The court also heard from former water board member Bob Vetter, who along with current member Tom Piccolotti first went to the District Attorney with suspicions more than a year ago.

Under questioning, Vetter recounted his role as the newcomer to the board during that early investigation that led to the letter of reprimand.

He said as a board member he was never given details about the allegations against Stevens, but that it was dismissed as "sloppy bookkeeping."

Also appearing Monday was Piccolotti, who was questioned about allegations relating to the inappropriate sale of water meter boxes to Chuck Gust.

O'Sullivan probed the reliability and basis of Piccolotti's suspicions as well as the credibility and accuracy of his initial testimony to the D.A.'s investigator.

He also accused Piccolotti of having an "ax to grind" with Chuck Gust as a result of an incident in which he was allegedly "thrown out" of Nick's Restaurant while he was drunk.

Piccolotti denied that characterization, saying although he did have a "wrestling match" with a buddy that got out of hand, he walked out voluntarily and never had any problem with Gust. The court ruled the incident "irrelevant."

O'Sullivan's questioning also touched upon Piccolotti's personal trip to Gust's Pescadero property to photograph the alleged water boxes, but that line of testimony was cut short by the judge on grounds it is the subject of a civil suit pending against Piccolotti by Gust. Gust has charged Piccolotti with trespassing and slander in his suit.

Monday's testimony drew to a close with testimony from the D.A.'s investigator, Tom Paulin, who recounted his conversation with the clerk and owner of a Pacifica convenience store who relayed an alleged shoplifting incident involving Stevens.

That allegation, which Stevens faces as a single misdemeanor charge, revolves around the contention he left the store with a bottle of Gatorade without paying.

"I know your boss, you're in big trouble," Stevens is alleged to have said to the clerk, Paulin testified. Later, he allegedly told the store's owner he would "ruin him," and also allegedly threatened to "strike down the clerk if he saw him again or words to that effect," the investigator testified.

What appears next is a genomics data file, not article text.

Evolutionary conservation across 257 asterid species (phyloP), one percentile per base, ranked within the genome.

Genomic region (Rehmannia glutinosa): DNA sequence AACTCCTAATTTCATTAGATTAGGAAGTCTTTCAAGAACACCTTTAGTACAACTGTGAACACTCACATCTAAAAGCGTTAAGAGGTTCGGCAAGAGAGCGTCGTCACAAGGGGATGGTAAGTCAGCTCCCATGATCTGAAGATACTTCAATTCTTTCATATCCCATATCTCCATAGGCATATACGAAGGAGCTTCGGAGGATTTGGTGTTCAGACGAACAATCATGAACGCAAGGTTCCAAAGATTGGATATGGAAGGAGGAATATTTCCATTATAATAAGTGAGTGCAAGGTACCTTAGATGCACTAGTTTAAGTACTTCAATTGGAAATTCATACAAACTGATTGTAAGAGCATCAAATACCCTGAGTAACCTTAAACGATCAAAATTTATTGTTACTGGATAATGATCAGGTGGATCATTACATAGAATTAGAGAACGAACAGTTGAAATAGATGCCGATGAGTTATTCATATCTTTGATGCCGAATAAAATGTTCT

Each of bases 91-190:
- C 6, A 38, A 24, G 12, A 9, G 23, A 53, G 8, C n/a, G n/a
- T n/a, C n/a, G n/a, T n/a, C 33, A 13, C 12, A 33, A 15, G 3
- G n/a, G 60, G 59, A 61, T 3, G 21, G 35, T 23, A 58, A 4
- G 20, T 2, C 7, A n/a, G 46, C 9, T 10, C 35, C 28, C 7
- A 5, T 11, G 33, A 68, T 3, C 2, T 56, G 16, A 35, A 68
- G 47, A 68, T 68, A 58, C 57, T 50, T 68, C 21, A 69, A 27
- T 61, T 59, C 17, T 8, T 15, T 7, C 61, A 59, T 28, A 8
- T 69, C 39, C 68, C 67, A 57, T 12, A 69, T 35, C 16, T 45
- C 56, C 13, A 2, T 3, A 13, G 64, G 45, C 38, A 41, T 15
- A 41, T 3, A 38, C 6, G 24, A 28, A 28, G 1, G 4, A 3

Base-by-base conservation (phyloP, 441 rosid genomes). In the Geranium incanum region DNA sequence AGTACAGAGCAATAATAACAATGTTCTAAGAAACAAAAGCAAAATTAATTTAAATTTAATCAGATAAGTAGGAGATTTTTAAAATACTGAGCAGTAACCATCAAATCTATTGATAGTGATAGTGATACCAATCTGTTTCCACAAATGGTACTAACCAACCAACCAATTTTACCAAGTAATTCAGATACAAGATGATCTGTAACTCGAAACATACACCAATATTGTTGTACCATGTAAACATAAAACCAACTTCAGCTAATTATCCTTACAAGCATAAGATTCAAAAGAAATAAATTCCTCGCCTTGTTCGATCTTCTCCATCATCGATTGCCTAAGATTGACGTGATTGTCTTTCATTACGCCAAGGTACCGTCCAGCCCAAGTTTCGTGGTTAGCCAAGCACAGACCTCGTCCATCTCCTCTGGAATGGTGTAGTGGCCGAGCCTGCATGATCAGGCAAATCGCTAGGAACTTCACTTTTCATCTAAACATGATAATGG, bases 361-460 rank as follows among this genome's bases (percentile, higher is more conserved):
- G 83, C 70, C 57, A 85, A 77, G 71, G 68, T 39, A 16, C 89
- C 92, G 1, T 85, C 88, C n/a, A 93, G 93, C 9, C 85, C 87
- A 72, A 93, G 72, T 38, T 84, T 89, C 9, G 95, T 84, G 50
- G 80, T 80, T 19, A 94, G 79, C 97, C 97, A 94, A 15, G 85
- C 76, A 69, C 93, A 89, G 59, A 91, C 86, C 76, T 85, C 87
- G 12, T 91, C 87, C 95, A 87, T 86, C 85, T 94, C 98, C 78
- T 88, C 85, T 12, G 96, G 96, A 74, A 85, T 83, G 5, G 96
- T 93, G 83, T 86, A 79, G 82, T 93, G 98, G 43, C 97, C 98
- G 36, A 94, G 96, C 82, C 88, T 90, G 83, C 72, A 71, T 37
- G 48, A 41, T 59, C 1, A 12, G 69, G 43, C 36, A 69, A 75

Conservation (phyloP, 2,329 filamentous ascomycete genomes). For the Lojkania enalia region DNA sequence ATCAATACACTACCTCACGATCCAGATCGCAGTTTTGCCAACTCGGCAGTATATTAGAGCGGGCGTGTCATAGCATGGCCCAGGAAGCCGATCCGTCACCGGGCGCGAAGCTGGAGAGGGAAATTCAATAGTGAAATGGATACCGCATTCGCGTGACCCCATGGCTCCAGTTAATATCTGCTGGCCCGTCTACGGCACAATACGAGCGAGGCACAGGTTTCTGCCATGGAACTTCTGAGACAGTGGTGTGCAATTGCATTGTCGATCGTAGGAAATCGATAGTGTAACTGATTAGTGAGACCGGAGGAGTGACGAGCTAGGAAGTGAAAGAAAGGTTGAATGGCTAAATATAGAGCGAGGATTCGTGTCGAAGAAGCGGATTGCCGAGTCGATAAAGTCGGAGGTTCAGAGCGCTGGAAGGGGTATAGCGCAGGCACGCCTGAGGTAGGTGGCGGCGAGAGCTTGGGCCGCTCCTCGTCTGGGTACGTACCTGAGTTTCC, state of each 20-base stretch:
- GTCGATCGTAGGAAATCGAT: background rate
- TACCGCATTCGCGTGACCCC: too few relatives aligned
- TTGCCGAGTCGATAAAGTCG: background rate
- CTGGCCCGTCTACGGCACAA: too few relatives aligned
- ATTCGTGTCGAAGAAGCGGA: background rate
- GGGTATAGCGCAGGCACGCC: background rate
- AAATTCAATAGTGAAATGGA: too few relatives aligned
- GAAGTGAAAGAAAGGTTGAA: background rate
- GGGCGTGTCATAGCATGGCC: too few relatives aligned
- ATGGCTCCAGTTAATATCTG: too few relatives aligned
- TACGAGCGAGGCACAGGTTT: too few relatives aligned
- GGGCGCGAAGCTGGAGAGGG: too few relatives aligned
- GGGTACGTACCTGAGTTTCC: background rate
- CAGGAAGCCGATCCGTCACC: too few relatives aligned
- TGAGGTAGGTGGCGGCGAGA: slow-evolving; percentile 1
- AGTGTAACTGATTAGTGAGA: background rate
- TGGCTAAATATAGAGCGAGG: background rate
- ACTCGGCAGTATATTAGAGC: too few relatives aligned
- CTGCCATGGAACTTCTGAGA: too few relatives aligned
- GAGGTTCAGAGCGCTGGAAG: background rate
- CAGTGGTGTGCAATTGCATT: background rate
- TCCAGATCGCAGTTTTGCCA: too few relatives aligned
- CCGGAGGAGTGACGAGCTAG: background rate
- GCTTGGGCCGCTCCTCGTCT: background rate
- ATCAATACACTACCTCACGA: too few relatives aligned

O'Sullivan noted that Stevens' young son was with him at the time and that he had, in fact, paid for the drink, twice, although reserving the right to recall the investigator later.

Tuesday morning started off with testimony from two former NCCWD employees - Patricia Hazen, clerk; Cynthia Bauer, bookkeeper; and current operations manager, Cari Lempke.

Hazen testified, under questioning by Lynch, that she saw Stevens retrieve luncheon check stubs from a garbage pail near the cashier's desk at the Sharp Park Restaurant.

Hazen said she was at the restaurant for lunch when Stevens came in and went to the cashier's desk and pulled out the stubs. She said she reported the incident to Finance Officer Roberta Bechtel because she "thought it was illegal."

O'Sullivan asked whether "you knew that Roberta Bechtel and Dave Stevens were enemies?"

Hazen said "not exactly...there was tension."

"You knew," O'Sullivan continued, "she wanted his job?"

Hazen said no, she did not know.

Hazen acknowledged that she had resented a comment Stevens allegedly made to her one day as he paused at her desk to say, "I'd like to fire all you broads and get some younger ones."

Bauer, the district bookkeeper, testified its policies and practices in handling overtime and qualifications for overtime or "comp" time for employees, including extra pay for attending board meetings and various seminars.

She also agreed with Lynch that use of petty cash funds increased somewhat after Stevens became manager.

She acknowledged, as O'Sullivan suggested, that it was her obligation to see if "anyone was overpaid" and that she had not found any major inconsistencies to report to the board.

Lynch questioned her about Stevens' relationship with board members. Bauer said Gee, Forster and Russ Conroy "appeared to be friendly" but added that perhaps it would have been "better not to be quite so personal."

O'Sullivan asked, "if you are aware the board wanted Mr. Stevens to be more proactive" in general?

Operations Officer Lempke was asked about the report that Stevens gave water boxes to Chuck Gust "before it was a full-blown controversy?" She said she had learned of the matter "from conversations in the office."

That and other district business was discussed, she testified, at a luncheon at the Moss Beach Distillery with Stevens and Diane Martyn on Martyn's birthday. She said it was possible for water customers to be extended credit when it is pre-arranged and, usually, when customers were experiencing difficulty in making payments currently.

A preliminary hearing is an opportunity for the D.A. to make the case before a judge that enough evidence of a crime exists that a defendant should stand trial.

Witnesses testifying are specifically called by the D.A. in an attempt to strengthen the prosecution's case, with the defense given a chance to cross-examine. At the end of the hearing, the judge will determine if Stevens should stand trial.

Stevens' preliminary hearing, which ran through yesterday, Tuesday, is expected to run at least four days, although due to scheduling conflicts with witnesses will not resume again until next week. However, on Tuesday afternoon, Lynch indicated he had only a few more witnesses to call, including Bechtel and McDevitt.

- Bill Drake contributed to this report.